New Malware Sends Death Threats, Gets You Arrested

In a recent blog post, Symantec’s Joji Hamada reported that several death threats posted on Japanese bulletin boards and sent via e-mail have been traced back to a malware infection — but not until the senders were first arrested and questioned by police.

“Among other things, Japanese authorities have seen the malware send out an e-mail that ‘threatened to kill en masse at a shopping center,’ ‘an e-mail sent to an airline’ that ‘threatened to bomb a plane’ and an e-mail sent to a ‘school attended by a member of the Japanese royal family’ that ‘threatened harm against the kindergarten class,'” writes BGR’s Brad Reed.

“From our analysis, we have confirmed that the malware is capable of controlling a compromised computer from a remote location, which is not anything new to malware,” Hamada writes. “Furthermore, from the various functions we have confirmed, the creator has the capability to command the malware to make the threats mentioned above. We have also discovered that a string of characters used to process encrypted communication with the creator is in Japanese and the code is taken from a Japanese website. Therefore, we believe the creator is most likely a person who has a good understanding of the Japanese language.”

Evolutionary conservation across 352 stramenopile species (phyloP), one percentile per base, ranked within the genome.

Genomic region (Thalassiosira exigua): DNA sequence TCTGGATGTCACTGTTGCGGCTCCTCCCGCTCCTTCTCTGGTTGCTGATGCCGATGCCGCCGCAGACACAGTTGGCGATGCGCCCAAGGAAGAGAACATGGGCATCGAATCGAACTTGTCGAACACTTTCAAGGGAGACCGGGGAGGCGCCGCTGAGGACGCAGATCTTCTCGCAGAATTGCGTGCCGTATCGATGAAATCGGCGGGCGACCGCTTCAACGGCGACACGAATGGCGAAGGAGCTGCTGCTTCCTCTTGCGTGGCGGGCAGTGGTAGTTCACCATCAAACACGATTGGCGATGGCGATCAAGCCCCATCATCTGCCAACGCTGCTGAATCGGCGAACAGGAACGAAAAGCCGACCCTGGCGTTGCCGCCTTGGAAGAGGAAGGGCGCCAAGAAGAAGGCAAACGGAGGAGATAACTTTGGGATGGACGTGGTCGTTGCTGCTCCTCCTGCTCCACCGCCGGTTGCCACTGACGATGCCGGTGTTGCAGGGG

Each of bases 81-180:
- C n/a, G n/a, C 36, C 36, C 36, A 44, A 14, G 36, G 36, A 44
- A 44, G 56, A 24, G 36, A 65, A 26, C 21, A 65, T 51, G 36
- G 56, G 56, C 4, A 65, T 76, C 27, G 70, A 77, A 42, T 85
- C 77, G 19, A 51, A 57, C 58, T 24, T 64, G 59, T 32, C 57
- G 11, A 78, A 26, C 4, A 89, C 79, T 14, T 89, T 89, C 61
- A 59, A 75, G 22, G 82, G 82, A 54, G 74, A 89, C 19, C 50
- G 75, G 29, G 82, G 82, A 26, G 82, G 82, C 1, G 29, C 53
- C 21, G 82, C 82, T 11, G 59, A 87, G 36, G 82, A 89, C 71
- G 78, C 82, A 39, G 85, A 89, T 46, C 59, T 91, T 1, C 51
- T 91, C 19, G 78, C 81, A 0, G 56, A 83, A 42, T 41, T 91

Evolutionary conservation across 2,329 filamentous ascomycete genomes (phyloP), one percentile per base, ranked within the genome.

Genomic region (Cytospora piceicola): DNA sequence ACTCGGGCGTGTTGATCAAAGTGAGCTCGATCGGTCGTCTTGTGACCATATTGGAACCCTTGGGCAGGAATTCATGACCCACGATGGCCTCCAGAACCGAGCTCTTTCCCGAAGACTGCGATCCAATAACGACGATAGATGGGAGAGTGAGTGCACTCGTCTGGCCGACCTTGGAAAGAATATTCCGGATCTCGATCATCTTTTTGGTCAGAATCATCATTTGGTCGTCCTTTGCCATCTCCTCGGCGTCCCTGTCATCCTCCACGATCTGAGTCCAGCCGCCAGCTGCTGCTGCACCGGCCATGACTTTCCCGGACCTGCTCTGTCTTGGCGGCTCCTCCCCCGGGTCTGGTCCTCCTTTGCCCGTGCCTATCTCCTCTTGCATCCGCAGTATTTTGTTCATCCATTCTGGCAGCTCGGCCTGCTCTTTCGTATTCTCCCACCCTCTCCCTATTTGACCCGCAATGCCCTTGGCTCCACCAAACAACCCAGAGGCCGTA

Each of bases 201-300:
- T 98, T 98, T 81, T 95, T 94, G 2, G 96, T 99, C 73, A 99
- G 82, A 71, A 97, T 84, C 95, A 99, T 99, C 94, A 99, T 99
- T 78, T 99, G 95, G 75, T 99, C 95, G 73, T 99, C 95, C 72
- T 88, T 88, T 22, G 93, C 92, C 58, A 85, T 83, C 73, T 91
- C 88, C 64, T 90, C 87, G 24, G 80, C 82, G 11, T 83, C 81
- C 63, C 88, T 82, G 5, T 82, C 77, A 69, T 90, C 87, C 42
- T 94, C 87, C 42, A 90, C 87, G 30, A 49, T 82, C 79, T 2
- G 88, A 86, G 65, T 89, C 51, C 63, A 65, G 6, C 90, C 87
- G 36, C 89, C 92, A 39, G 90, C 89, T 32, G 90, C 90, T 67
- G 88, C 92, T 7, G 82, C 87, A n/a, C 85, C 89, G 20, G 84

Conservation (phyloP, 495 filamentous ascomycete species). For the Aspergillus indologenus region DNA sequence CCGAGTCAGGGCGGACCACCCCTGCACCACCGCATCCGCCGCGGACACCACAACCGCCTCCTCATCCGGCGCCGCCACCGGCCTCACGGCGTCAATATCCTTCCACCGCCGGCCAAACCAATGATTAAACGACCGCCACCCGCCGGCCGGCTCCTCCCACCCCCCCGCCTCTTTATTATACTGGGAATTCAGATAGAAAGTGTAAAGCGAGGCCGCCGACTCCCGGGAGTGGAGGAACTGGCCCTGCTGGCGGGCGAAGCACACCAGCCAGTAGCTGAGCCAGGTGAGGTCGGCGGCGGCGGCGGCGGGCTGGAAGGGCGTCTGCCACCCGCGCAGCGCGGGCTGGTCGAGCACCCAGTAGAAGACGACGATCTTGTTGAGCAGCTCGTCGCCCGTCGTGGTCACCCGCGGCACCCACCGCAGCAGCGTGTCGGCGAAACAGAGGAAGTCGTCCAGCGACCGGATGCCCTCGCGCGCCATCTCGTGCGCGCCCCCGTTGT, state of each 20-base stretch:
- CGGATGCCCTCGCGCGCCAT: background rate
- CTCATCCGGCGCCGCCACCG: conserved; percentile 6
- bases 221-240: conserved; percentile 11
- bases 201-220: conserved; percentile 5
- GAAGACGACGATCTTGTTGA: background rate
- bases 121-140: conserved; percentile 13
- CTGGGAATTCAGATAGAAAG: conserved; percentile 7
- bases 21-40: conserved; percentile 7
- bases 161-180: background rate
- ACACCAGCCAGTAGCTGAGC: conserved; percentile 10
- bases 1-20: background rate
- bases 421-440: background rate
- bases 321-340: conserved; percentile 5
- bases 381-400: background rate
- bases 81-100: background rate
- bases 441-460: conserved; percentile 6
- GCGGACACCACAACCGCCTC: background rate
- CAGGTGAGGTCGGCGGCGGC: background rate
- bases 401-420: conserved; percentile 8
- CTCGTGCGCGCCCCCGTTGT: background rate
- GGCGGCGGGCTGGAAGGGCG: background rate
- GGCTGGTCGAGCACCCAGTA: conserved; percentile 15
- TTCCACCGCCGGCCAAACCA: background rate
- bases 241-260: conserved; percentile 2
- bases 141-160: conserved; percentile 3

“The malicious file is called iesys.exe … Hamada said on the Symantec blog,” writes TechNewsDaily’s Ben Weitzenkorn. “The security company said it discovered at least two versions of the malware, but there may be more. The threat is relatively isolated and can be protected against by remaining vigilant when installing software and by keeping antivirus software up-to-date.”

Jeff Goldman
Jeff Goldman
Jeff Goldman has been a technology journalist for more than 20 years and an eSecurity Planet contributor since 2009.

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